The UNO charter schools are well connected. Juan Rangel, the head of the Chicago charter corporation, was a co-chair of Mayor Rahm Emanuel’s campaign. He is a major figure in The city’s Hispanic community.The legislature gave UNO $98 million to build three charter schools.
Unfortunately, charter schools are so deregulated that problems arise, like lack of accountability, lack of transparency, and nepotism.
The second-in-command at UNO, Miguel d’Escoto, had to resign when the news came out that he awarded contracts worth millions to his relatives.
Here is the key revelation: l
“D’Escoto’s brothers were paid with state funds under a $98 million grant UNO got to build new schools. The Sun-Times reported Feb. 4 that UNO’s contractors under the grant included d’Escoto Inc. — owned by former UNO board member Federico “Fred” d’Escoto — and Reflection Window Co., owned by Rodrigo d’Escoto.
“Rangel said Sunday UNO would stop doing business with d’Escoto Inc. until after the organization completes an internal review of its contracting process.
“Fred d’Escoto was the secretary of UNO’s board until stepping down at some point in 2010, according to public records. His company received its first payment of state grant money in August 2010 for work on the construction of the Soccer Academy Elementary School on South Homan Avenue.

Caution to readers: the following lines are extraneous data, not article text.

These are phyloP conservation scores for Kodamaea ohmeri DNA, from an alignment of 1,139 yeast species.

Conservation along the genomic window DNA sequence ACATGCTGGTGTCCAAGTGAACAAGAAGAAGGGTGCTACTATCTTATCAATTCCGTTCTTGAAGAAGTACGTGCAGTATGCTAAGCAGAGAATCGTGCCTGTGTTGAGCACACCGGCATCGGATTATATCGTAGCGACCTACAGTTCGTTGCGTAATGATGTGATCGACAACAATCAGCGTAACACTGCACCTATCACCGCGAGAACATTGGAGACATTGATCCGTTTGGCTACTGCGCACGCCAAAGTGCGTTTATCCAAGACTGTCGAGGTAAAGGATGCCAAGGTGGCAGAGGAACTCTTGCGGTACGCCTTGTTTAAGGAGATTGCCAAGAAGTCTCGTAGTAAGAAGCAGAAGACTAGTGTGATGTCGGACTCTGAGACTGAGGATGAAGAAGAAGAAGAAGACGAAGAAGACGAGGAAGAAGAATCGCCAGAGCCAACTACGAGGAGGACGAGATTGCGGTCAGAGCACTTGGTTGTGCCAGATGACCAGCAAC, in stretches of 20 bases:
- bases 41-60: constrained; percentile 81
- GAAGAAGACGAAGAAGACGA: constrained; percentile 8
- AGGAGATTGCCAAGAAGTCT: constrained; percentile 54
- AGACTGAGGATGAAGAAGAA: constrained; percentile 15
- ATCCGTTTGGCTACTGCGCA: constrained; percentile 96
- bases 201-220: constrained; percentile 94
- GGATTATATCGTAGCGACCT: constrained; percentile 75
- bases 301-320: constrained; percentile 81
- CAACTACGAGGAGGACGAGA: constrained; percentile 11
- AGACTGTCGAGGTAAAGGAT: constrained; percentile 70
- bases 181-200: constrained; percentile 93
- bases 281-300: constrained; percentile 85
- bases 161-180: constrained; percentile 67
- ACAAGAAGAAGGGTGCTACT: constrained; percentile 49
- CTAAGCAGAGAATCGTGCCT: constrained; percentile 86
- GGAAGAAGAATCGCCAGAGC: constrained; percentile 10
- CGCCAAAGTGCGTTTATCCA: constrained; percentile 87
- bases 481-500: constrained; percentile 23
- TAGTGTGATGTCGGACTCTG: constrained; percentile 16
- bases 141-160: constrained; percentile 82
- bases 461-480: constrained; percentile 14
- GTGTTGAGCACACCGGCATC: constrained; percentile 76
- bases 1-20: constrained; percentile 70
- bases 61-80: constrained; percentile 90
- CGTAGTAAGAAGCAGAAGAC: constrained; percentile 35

“D’Escoto Inc. has been paid more than $1.5 million so far for working as “owner’s representative” on that project and on two other UNO schools: in the Galewood neighborhood, on the Northwest Side, and at the Soccer Academy High School that’s under construction.
“Rodrigo d’Escoto’s company was paid about $6.7 million for work on the Soccer Academy Elementary and Galewood schools, and the firm has a contract for about $3.1 million to help build the new high school.
“Rangel has said UNO hired d’Escoto Inc. without seeking other bids but solicited multiple offers for the deals awarded to Reflection. UNO did not use the sealed-bid process that’s required to select contractors for new Chicago Public Schools facilities and other public construction projects.”
But that was not all. In addition to the contracts awarded to the family of d’Escoto, UNO also awarded contracts to the sister of the organization’s lobbyist and to brothers of State Rep. Edward Acevedo, who voted to award the $98 million grant in 2009.
Is this business as usual in Chicago? As the article notes, the public schools are required to ask for competitive, sealed bids. Conflicts of interest are prohibited.
It is certainly not a wise expenditure of taxpayers’ dollars at a time when Chicago is slashing the schools’ budgets, when schools lack guidance counselors, librarians, psychologists, and teachers of the arts.